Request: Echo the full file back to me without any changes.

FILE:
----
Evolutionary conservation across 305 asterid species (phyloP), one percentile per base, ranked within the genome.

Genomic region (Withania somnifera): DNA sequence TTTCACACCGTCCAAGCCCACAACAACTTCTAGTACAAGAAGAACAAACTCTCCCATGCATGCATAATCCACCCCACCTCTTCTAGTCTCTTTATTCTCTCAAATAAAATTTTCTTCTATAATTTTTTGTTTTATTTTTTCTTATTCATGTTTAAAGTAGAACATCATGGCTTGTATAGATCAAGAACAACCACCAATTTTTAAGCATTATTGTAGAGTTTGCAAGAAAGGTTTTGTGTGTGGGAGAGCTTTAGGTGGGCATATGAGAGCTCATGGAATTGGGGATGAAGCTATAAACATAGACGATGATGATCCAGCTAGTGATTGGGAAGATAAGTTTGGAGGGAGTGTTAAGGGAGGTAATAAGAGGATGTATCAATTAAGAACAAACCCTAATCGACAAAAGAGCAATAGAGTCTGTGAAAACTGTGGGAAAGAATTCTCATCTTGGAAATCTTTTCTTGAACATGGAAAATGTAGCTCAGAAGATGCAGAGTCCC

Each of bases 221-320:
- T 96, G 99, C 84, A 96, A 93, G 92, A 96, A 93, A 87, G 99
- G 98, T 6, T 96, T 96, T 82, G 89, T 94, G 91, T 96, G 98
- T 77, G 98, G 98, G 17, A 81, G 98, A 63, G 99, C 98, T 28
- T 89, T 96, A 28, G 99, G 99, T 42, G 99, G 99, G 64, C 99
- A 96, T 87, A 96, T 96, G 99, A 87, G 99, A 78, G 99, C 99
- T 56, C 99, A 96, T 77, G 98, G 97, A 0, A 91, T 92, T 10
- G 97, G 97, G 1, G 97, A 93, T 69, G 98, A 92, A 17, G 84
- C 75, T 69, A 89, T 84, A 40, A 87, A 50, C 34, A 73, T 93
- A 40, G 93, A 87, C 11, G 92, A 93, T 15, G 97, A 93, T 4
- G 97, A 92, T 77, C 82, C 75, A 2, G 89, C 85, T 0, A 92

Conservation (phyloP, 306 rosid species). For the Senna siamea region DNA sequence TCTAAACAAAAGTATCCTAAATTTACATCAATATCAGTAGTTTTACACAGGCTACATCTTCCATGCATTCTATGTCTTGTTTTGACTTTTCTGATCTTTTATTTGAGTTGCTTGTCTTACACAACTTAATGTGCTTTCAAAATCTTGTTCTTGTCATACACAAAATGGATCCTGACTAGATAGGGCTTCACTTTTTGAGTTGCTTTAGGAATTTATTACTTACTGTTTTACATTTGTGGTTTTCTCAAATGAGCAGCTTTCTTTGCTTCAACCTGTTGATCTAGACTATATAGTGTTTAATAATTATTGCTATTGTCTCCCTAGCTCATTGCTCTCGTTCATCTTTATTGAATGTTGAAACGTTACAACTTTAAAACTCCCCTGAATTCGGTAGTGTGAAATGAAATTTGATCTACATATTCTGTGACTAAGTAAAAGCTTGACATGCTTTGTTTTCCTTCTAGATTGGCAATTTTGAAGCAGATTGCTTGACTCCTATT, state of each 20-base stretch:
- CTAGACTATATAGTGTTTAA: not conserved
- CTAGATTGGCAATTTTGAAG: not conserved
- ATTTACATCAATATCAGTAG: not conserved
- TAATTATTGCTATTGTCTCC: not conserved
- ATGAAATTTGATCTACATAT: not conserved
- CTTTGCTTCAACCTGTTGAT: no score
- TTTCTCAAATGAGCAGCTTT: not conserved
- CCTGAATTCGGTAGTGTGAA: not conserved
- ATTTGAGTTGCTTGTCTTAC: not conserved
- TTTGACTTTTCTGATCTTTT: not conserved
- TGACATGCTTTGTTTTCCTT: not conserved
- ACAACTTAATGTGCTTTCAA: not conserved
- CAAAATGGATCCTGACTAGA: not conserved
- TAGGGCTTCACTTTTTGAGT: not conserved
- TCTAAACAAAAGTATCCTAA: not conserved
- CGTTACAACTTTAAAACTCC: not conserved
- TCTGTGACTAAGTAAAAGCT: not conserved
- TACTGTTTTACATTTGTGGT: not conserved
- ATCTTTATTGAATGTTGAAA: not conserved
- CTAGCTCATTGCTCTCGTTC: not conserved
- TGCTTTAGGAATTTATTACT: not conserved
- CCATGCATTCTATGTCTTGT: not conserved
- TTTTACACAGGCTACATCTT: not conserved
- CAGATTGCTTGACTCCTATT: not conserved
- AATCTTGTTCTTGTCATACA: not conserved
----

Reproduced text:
Evolutionary conservation across 305 asterid species (phyloP), one percentile per base, ranked within the genome.

Genomic region (Withania somnifera): DNA sequence TTTCACACCGTCCAAGCCCACAACAACTTCTAGTACAAGAAGAACAAACTCTCCCATGCATGCATAATCCACCCCACCTCTTCTAGTCTCTTTATTCTCTCAAATAAAATTTTCTTCTATAATTTTTTGTTTTATTTTTTCTTATTCATGTTTAAAGTAGAACATCATGGCTTGTATAGATCAAGAACAACCACCAATTTTTAAGCATTATTGTAGAGTTTGCAAGAAAGGTTTTGTGTGTGGGAGAGCTTTAGGTGGGCATATGAGAGCTCATGGAATTGGGGATGAAGCTATAAACATAGACGATGATGATCCAGCTAGTGATTGGGAAGATAAGTTTGGAGGGAGTGTTAAGGGAGGTAATAAGAGGATGTATCAATTAAGAACAAACCCTAATCGACAAAAGAGCAATAGAGTCTGTGAAAACTGTGGGAAAGAATTCTCATCTTGGAAATCTTTTCTTGAACATGGAAAATGTAGCTCAGAAGATGCAGAGTCCC

Each of bases 221-320:
- T 96, G 99, C 84, A 96, A 93, G 92, A 96, A 93, A 87, G 99
- G 98, T 6, T 96, T 96, T 82, G 89, T 94, G 91, T 96, G 98
- T 77, G 98, G 98, G 17, A 81, G 98, A 63, G 99, C 98, T 28
- T 89, T 96, A 28, G 99, G 99, T 42, G 99, G 99, G 64, C 99
- A 96, T 87, A 96, T 96, G 99, A 87, G 99, A 78, G 99, C 99
- T 56, C 99, A 96, T 77, G 98, G 97, A 0, A 91, T 92, T 10
- G 97, G 97, G 1, G 97, A 93, T 69, G 98, A 92, A 17, G 84
- C 75, T 69, A 89, T 84, A 40, A 87, A 50, C 34, A 73, T 93
- A 40, G 93, A 87, C 11, G 92, A 93, T 15, G 97, A 93, T 4
- G 97, A 92, T 77, C 82, C 75, A 2, G 89, C 85, T 0, A 92

Conservation (phyloP, 306 rosid species). For the Senna siamea region DNA sequence TCTAAACAAAAGTATCCTAAATTTACATCAATATCAGTAGTTTTACACAGGCTACATCTTCCATGCATTCTATGTCTTGTTTTGACTTTTCTGATCTTTTATTTGAGTTGCTTGTCTTACACAACTTAATGTGCTTTCAAAATCTTGTTCTTGTCATACACAAAATGGATCCTGACTAGATAGGGCTTCACTTTTTGAGTTGCTTTAGGAATTTATTACTTACTGTTTTACATTTGTGGTTTTCTCAAATGAGCAGCTTTCTTTGCTTCAACCTGTTGATCTAGACTATATAGTGTTTAATAATTATTGCTATTGTCTCCCTAGCTCATTGCTCTCGTTCATCTTTATTGAATGTTGAAACGTTACAACTTTAAAACTCCCCTGAATTCGGTAGTGTGAAATGAAATTTGATCTACATATTCTGTGACTAAGTAAAAGCTTGACATGCTTTGTTTTCCTTCTAGATTGGCAATTTTGAAGCAGATTGCTTGACTCCTATT, state of each 20-base stretch:
- CTAGACTATATAGTGTTTAA: not conserved
- CTAGATTGGCAATTTTGAAG: not conserved
- ATTTACATCAATATCAGTAG: not conserved
- TAATTATTGCTATTGTCTCC: not conserved
- ATGAAATTTGATCTACATAT: not conserved
- CTTTGCTTCAACCTGTTGAT: no score
- TTTCTCAAATGAGCAGCTTT: not conserved
- CCTGAATTCGGTAGTGTGAA: not conserved
- ATTTGAGTTGCTTGTCTTAC: not conserved
- TTTGACTTTTCTGATCTTTT: not conserved
- TGACATGCTTTGTTTTCCTT: not conserved
- ACAACTTAATGTGCTTTCAA: not conserved
- CAAAATGGATCCTGACTAGA: not conserved
- TAGGGCTTCACTTTTTGAGT: not conserved
- TCTAAACAAAAGTATCCTAA: not conserved
- CGTTACAACTTTAAAACTCC: not conserved
- TCTGTGACTAAGTAAAAGCT: not conserved
- TACTGTTTTACATTTGTGGT: not conserved
- ATCTTTATTGAATGTTGAAA: not conserved
- CTAGCTCATTGCTCTCGTTC: not conserved
- TGCTTTAGGAATTTATTACT: not conserved
- CCATGCATTCTATGTCTTGT: not conserved
- TTTTACACAGGCTACATCTT: not conserved
- CAGATTGCTTGACTCCTATT: not conserved
- AATCTTGTTCTTGTCATACA: not conserved